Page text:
Ex-Soviet watchmaker turns heads, hearts with sculpture

Artist Leon Bronstein

Editor’s Note: As of press time, the St. Louis University Museum of Art is only open to SLU students, faculty and staff and closed to the general public due to concerns about COVID-19. Visit the museum’s website (www.slu.edu/sluma) or call 314-977-6631 to check for updates.

In St. Louis for a gallery opening, Israeli artist talks with the Light about his work

“The artist breathes life into the material and, in return, the material infuses him with energy,” Leon Bronstein says in describing his beautifully symbiotic relationship with his work.

His small- and large-scale bronze sculptures are on view in the retrospective exhibition “Leon Bronstein: Between the Fantastic and the Real” at the St. Louis University Museum of Art (SLUMA).

Bronstein was born in 1951 in Tiraspol, Moldavia, in the former Soviet Union. As a child, he worked with his father, a tinsmith, to earn money for the family. He loved spending time outdoors collecting rocks and fragments of wood, which he used to make figures.

He wanted to make art, but the state trained him to be an engineer and watchmaker. 

“In the Soviet Union, we had to go to school so we could work, and we had to work so we could get a pension,” he said. “It’s simple but machinelike. You knew your role, and that was all you had.”

In 1979, Bronstein, his wife and their two children immigrated to Israel to escape the oppression in the USSR. His third child was born in Israel. While he was looking for employment, he met the owner of a factory that made souvenirs for tourists. The owner wanted someone who could work with wood. Bronstein carved an olive wood sculpture to show his skill, and the sculpture sold.

He worked for the factory for two years. In 1981, he left to become an independent sculptor.

Today, he lives in an artists’ village in Ein Hod near Haifa. 

“It’s a privilege to live in Israel and to make these sculptures,” Bronstein said. “Here, unlike in the Soviet Union, I could be whatever I wanted.”

He started making art first from carved wood and then in bronze. He likes the sense of resistance that hard materials provide, and the sense of accomplishment surrounding each completed work. Bronstein begins each piece with an idea followed by detailed sketches. Most of his work is figural, and most figures are abstract, with elongated bodies and minimalist heads.

Next, Bronstein determines the size and dimensions of the final piece by building a maquette (model) at the scale of the final piece. The maquette consists of an armature of metal rods welded to a supporting base. He uses Styrofoam, clay or plaster to create dimensional volume. Then he makes molds for casting. He casts each sculpture in parts and welds them together. He creates two to five sculptures per year.

Viewers have a lot of reactions to his work. He’s open to all interpretations.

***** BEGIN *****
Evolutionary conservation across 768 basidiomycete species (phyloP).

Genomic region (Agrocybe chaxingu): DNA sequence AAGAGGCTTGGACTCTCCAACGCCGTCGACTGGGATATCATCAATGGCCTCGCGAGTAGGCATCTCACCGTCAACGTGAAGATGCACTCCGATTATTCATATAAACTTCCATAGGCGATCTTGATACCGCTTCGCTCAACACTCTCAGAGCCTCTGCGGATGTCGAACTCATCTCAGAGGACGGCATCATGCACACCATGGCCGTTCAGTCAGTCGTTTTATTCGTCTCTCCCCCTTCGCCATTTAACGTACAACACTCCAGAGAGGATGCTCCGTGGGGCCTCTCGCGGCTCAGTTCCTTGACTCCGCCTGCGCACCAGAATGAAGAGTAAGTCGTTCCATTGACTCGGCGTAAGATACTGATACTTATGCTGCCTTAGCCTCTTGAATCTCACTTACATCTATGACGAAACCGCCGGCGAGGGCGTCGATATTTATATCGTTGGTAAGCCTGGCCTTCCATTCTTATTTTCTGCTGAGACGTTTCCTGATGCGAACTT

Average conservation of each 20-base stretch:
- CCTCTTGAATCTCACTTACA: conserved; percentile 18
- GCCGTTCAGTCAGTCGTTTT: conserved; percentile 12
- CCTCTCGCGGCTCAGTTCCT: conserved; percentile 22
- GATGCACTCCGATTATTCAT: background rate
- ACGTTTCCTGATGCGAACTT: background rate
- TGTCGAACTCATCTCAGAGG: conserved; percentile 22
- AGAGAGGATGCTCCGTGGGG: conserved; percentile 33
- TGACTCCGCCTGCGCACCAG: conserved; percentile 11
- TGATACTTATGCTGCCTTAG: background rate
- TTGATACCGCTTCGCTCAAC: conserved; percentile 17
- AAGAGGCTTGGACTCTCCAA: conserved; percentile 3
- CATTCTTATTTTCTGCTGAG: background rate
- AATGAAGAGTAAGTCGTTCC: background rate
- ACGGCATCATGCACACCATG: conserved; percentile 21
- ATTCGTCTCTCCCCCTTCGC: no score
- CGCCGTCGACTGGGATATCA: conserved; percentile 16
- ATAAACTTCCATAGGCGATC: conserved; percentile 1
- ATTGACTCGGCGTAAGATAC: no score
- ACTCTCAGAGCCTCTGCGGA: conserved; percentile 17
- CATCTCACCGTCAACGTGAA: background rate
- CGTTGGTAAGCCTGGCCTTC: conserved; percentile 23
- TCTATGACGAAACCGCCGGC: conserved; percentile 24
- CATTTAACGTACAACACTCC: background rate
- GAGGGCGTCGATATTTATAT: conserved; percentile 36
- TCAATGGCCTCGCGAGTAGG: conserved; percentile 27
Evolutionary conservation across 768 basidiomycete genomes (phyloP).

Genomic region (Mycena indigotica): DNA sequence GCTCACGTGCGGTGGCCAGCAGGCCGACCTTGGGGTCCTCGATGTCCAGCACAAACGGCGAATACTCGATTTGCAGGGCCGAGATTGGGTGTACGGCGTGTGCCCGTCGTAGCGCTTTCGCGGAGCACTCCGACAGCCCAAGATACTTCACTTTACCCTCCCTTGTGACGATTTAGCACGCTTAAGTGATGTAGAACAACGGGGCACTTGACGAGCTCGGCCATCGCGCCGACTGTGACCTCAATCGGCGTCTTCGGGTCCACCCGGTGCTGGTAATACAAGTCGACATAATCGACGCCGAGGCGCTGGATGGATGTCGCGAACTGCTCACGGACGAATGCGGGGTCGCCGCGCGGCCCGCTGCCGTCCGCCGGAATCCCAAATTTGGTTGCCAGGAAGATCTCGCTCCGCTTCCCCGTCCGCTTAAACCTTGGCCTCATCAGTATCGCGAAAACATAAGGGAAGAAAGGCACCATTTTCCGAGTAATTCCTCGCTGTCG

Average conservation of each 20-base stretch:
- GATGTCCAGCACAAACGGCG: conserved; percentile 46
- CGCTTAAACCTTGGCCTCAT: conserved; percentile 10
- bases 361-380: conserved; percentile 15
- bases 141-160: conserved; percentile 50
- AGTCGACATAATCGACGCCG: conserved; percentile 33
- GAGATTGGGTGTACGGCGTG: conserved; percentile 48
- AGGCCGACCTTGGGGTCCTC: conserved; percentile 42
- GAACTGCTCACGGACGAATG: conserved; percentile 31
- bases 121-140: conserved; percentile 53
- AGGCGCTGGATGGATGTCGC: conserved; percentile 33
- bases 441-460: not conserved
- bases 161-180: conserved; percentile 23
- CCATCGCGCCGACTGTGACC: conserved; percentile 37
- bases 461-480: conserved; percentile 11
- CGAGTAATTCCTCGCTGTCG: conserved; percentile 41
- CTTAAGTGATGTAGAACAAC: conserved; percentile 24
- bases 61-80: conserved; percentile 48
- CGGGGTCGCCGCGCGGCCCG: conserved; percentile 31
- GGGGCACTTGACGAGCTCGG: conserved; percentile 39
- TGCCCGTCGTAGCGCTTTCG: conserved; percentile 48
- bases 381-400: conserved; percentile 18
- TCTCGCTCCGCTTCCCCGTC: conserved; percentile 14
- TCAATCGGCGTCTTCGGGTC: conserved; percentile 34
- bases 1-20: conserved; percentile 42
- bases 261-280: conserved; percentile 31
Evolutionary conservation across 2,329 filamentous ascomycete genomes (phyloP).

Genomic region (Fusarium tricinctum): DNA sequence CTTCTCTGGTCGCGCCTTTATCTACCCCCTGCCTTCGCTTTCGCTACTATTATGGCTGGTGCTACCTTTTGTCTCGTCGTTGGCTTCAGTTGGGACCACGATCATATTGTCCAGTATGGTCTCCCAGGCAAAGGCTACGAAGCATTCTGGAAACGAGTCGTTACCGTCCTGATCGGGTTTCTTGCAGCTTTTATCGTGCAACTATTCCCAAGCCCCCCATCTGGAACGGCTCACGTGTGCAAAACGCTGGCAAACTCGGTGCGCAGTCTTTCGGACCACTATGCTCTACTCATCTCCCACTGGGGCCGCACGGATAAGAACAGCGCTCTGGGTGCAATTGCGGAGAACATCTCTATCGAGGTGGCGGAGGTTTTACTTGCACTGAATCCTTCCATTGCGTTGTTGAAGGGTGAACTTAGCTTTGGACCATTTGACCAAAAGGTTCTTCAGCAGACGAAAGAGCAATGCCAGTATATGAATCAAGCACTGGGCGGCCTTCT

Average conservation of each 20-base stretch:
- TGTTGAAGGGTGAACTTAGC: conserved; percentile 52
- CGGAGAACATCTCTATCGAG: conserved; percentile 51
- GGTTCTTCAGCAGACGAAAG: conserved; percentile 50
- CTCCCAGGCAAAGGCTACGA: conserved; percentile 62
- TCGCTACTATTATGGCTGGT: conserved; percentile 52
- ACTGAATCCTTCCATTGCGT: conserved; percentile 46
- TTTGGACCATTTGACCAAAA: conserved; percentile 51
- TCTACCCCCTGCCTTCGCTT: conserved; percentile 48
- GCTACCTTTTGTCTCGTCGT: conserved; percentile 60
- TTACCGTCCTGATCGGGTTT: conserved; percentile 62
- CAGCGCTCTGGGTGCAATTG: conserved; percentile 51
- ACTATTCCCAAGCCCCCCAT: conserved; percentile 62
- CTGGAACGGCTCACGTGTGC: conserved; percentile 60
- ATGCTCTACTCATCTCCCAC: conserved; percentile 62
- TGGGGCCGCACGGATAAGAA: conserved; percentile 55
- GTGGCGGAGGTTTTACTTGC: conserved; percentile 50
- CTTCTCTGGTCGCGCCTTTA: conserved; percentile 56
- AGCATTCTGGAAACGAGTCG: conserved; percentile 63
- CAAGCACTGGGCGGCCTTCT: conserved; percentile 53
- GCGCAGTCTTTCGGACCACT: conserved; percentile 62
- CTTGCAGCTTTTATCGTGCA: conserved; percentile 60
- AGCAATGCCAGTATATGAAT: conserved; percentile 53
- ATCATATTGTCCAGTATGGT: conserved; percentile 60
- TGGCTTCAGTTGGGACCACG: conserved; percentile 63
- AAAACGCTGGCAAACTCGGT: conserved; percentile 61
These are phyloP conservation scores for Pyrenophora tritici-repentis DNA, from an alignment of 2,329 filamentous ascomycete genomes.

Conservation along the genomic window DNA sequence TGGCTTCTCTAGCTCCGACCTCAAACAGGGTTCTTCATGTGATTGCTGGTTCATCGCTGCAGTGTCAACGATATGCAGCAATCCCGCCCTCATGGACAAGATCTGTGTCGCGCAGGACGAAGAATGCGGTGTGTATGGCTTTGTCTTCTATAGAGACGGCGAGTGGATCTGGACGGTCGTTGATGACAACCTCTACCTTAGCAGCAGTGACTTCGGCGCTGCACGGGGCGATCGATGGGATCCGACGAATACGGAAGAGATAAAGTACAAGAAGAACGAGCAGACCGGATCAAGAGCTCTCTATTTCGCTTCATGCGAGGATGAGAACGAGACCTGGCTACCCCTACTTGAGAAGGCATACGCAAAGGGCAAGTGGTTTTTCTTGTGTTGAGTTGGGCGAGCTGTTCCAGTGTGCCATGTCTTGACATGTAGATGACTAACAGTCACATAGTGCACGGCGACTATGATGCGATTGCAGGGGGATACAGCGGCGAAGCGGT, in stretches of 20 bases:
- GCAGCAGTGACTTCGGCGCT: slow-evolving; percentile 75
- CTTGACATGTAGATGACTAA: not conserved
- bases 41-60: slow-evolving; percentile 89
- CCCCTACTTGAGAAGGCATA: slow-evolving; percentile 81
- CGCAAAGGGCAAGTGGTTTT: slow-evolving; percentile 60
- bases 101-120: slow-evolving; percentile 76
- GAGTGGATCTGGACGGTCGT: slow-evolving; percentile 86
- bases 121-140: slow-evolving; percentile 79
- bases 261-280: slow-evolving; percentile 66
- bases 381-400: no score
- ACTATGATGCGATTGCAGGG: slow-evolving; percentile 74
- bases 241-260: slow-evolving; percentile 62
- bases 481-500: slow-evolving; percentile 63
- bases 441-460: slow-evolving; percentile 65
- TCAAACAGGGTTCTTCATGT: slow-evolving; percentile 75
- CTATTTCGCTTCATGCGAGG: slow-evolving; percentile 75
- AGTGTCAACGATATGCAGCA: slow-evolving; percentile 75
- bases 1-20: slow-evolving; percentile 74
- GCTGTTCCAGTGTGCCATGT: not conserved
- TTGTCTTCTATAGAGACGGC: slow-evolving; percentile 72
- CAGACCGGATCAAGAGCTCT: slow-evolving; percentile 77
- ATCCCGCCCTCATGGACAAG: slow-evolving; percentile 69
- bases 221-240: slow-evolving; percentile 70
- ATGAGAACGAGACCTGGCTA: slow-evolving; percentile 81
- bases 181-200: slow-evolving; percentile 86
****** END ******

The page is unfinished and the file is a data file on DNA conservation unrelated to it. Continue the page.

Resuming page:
“Art isn’t what the artist wants viewers to see,” Bronstein said. “It’s what viewers see. Some people go through my shows like they don’t see anything, while others have a deep impression.”

The show at SLUMA explores Bronstein’s 40-year career, beginning with early work and ending with current projects. Themes include relationships, communication, and movement and physical motion. Sketches of ideas for pieces are displayed alongside the finished works.

“Themes come to me naturally,” he said. “They capture the moments of my life. All of them are directly related to my own experiences, but I also want them to be universal.”

The same can be said for Bronstein’s subjects: “They pick me. I dream about them and then draw the ideas. Ideas come to me spontaneously. They always exist inside.”

A number of Bronstein’s pieces explore the theme of love. In one piece, “When I Fall in Love It Will Be Forever,” a bronze figure staggers under the weight of a huge heart on its shoulders. At the figure’s feet lies a few smaller hearts.

“The figure carries a big, heavy heart,” Bronstein said. “It’s heavy because it’s serious and important, and it’s impossible to leave.”

He takes a more lighthearted approach to love in another bronze, “Playing Love” (20 by 15 by 38 inches) which depicts a cavorting figure that stands on one leg, hips tilted forward. The figure holds a stack of five hearts of different sizes.

“This piece comments on how men think we’re in charge and choose the women we want,” Bronstein said. “I think it’s the opposite. Women choose us but make us think we choose them. The female figure in this piece plays with hearts and decides which one she wants.”

“To the Sky” (El Al in Hebrew) could be seen as a combination of the themes of love and motion. Two figures stand together, one in front of the other and both facing forward. They clasp hands. The sharp angles of their bodies imply a sense of dynamism and flight.

Bronstein describes the piece as such: “The couple is taking off into the sky. The man and woman have the same thoughts and are reaching something together.”

He sums up the premise of his show in one elegant statement: 

“My sculptures are meant to illustrate an existence that is bound up with a physical reality that transcends both the fantastic and the spiritual craving for both the absolute and the infinite.”